Book Review
 

RELIGION BOOKLINE
From Publishers Weekly | BOOKS BRIEFLY: Photo Book Chronicles Tiny but Influential Religious Group | September 28, 2004

 

An Indian photographer better known as a screenwriter used her camera over a 20-year period to document her little known religious-ethnic community in a new book. Parsis: The Zoroastrians of India-A Photographic Journey by Sooni Taraporevala (Overlook Press, Nov.) presents in more than 175 photographs and a series of essays the faces and way of life of the minority Parsi community of India.

The Parsis are followers of Zoroastrianism who first came to India more than 1,000 years ago from Iran, where Zoroastrianism was the state religion before the establishment of Islam in the 7th century. A 2001 census put the number of Parsis in India today at less than 70,000, with another 25,000 living in diaspora worldwide. The Parsi community is miniscule but culturally influential, including in its numbers conductor Zubin Mehta, bestselling novelist Rohinton Mistry, and director Mira Nair, with whom the author worked on the film "Mississippi Masala."

Taraporevala's book includes an introduction to Zoroastrianism, a monotheistic religion begun during the Bronze Age by the prophet Zarathushtra. Returning home to Bombay when she was a student at Harvard and New York University during the 1970s, she began photographing her family to document a world she loved and feared losing. "I have always thought that photography is magical," Taraporevala told BookLine in an e-mail from India. "Photos freeze time and survive death." She later met Indian photographer Raghubir Singh, and with his encouragement developed her work into a book. A self-published version sold out in India in 2001 and earned critical acclaim.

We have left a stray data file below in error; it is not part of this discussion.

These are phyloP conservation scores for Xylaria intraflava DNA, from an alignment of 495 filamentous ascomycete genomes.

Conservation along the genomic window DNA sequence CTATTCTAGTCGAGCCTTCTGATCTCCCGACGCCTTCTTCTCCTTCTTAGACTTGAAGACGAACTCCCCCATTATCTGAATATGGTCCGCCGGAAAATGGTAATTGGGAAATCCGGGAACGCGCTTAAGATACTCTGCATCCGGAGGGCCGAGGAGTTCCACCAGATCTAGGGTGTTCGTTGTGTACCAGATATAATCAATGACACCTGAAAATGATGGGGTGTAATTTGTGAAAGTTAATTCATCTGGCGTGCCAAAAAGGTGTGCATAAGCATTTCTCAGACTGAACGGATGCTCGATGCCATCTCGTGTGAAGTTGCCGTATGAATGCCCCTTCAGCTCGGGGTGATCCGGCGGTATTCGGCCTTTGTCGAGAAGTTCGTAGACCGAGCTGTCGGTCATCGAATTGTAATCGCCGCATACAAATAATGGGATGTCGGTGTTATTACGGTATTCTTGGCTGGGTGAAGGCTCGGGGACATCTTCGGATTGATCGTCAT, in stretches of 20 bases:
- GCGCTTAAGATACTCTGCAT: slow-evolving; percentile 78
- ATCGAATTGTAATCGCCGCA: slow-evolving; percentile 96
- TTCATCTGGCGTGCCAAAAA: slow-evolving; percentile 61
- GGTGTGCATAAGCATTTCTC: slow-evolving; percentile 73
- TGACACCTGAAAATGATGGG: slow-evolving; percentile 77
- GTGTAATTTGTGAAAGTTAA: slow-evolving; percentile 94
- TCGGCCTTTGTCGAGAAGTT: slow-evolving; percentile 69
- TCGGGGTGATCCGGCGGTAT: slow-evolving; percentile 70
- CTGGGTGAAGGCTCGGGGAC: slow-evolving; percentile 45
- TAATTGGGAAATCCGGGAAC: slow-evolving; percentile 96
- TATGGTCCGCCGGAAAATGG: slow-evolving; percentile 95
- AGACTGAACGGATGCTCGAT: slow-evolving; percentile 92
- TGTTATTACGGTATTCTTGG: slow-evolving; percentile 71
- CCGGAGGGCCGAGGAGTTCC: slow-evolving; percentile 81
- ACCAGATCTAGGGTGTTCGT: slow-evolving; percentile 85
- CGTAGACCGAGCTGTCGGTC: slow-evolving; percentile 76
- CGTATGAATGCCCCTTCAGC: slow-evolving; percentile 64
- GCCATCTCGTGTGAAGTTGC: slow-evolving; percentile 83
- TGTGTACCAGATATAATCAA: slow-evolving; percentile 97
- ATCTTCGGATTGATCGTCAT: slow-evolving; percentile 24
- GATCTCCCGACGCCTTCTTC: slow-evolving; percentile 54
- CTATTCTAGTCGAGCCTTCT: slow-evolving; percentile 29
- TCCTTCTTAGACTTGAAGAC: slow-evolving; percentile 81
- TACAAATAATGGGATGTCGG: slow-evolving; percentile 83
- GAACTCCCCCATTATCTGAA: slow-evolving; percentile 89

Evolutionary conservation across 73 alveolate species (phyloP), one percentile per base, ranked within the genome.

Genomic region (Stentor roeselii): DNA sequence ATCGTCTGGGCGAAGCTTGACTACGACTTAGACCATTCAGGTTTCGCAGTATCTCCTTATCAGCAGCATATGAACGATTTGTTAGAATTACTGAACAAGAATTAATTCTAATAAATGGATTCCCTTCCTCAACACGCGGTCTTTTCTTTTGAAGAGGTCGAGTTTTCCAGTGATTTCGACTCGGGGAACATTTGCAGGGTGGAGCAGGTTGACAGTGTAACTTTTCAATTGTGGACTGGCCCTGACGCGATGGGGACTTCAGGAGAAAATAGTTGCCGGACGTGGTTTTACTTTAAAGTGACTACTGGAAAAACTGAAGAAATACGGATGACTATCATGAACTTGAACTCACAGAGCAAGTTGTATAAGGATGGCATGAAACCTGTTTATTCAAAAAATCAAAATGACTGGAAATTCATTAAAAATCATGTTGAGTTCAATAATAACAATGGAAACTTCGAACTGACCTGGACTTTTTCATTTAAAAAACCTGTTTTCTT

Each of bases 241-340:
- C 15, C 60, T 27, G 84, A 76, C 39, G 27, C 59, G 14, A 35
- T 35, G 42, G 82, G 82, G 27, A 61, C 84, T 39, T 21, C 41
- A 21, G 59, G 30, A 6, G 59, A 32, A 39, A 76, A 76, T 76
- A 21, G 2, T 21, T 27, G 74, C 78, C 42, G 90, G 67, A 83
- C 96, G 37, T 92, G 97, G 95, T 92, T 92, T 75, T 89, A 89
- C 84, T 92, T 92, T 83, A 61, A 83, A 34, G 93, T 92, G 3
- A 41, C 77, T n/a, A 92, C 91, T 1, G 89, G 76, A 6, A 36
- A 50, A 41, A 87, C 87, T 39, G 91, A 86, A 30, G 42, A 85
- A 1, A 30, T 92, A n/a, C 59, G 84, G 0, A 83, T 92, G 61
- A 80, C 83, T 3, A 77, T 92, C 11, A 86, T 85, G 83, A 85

With an eclectic list with strength in history, U.S. publisher Overlook Press became interested. Associate publicist Corby Hawks said the publisher sees a market for the book among those interested in photography as well as world religions. The author has been booked for an NPR interview with Jennifer Ludden the third week of October, which Hawks takes as a portent of wider interest.
--Marcia Z. Nelson

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October 12, 2004 issue:

OOPS: Correcting Our Boo-Boos
In the September 28 issue of BookLine, the article "Photo Book Chronicles Tiny but Influential Religious Group" incorrectly stated that Mira Nair is Zoroastrian. Also, the figure of 25,000 given for Parsi Zoroastrians in diaspora worldwide should have been for both Iranian and Parsi followers of that religion living in North America only.

We regret the errors.

 

From Publishers Weekly | September 28, 2004

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